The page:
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Spazzy math rock quartet Snort is back with new EP Josh, the follow-up to their 2013 EP Ron. The band has changed quite a lot in the three years since Ron, relocating from Wisconsin to Chicago, changing their line-up, and most importantly further developing their sound.
Did you ever try playing tennis with yourself as a kid, lobbing the ball up super high so that you could run over to the other side of the court and hit the ball back to yourself? Well fuck it, I admit I did. And its no mean feat.
When it comes to shooting a song promo, you could go all out and create a cinematic work that challenges the form of the ‘music video’ a la MJ’s ‘Thriller’, you could invent a dance craze like Queen B, or you could cause a ton of controversy like The Prodigy. Alternatively, like Boston’s Quarrels, you could just hole up in a dark bunker with plenty of mood lighting and play the damn song.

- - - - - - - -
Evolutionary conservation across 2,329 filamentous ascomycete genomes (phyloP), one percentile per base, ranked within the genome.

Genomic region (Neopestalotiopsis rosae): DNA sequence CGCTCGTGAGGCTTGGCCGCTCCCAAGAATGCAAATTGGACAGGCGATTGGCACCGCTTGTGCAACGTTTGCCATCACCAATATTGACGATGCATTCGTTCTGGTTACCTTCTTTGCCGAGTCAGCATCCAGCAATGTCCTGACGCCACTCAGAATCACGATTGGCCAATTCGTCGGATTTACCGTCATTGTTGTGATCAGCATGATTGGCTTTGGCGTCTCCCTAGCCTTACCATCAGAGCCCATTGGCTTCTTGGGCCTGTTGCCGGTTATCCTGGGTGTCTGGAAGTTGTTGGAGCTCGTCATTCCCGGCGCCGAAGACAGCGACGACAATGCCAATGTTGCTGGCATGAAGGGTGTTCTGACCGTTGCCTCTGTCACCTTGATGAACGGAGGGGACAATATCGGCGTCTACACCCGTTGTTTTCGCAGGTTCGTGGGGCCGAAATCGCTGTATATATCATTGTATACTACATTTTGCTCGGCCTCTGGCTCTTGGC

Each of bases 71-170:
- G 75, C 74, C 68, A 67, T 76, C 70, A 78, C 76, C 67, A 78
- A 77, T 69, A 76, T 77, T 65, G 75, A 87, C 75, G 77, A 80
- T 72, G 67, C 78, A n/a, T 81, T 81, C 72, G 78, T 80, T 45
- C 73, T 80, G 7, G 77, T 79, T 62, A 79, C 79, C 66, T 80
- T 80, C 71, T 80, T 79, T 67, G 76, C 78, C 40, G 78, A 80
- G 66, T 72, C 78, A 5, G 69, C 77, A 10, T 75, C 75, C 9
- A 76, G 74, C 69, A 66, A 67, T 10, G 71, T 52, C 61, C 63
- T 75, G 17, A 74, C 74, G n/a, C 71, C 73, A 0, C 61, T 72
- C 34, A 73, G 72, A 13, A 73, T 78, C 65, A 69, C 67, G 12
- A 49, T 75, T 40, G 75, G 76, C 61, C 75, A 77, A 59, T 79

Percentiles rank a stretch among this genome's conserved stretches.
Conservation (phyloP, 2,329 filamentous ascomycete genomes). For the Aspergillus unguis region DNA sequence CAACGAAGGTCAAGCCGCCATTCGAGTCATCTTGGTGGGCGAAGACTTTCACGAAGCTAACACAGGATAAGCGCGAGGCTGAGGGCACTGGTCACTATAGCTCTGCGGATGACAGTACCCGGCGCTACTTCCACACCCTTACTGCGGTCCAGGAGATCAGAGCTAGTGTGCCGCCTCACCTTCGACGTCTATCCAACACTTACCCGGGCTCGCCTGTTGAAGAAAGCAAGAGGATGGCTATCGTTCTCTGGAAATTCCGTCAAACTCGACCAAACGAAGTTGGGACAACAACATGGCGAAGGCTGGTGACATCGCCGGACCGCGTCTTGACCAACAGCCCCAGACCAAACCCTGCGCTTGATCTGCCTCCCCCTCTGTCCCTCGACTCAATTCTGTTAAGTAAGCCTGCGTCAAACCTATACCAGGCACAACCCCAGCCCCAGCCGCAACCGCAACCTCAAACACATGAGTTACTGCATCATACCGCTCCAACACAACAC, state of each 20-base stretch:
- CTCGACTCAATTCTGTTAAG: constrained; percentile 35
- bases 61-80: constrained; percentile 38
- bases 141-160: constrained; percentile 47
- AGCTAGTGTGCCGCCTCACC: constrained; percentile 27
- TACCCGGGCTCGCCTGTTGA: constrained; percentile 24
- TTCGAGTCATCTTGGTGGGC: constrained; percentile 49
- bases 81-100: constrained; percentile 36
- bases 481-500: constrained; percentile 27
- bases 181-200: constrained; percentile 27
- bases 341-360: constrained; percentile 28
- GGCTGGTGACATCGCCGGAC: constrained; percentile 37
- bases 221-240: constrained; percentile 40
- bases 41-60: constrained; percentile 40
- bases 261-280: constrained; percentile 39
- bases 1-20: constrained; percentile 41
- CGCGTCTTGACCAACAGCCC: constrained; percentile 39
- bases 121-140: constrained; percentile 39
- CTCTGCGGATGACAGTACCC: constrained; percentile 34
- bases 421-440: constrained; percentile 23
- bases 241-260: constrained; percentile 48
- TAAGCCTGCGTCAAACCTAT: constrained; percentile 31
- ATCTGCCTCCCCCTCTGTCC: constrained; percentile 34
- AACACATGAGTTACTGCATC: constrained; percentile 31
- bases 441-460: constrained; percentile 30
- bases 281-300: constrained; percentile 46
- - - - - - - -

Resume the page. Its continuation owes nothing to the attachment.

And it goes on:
he great challenge for any instrumental band is to communicate the themes of their work to listeners with a paucity of words, usually confined to song titles, album names, or intermittent vocals. When it comes to math rock, the clean toned and frenetically tapped guitar often reigns supreme in many fan circles. But it begs the question: what is the breadth of its musical language; how much can it really communicate before it alls sound the same? Math rock is predominantly a guitar-lead genre, but what will happen when the products of its tools become saturated and all too familiar?
Save Us From The Archon are the sort of dudes I'd want to talk shop with over a cold one. Not only is their music as beautiful as the orgasm of gods, but it is their ostensible appreciation of film and literature that really grabs me (something that is, rather surprisingly, glossed over by the general press).
Van Gogh, to Sylvia Plath, to The Smiths. Descending from this long line of miserablists, Olympians, the Norwich...
We all love a good hook, and there are many great bands that can consistently deliver them. But without a strong sense of orchestration, hook-rich songs can feel kind of 'blocky'. There is nothing tying them together, no journey, and this is often where a lot of the hook-slinging kingpins can fall short.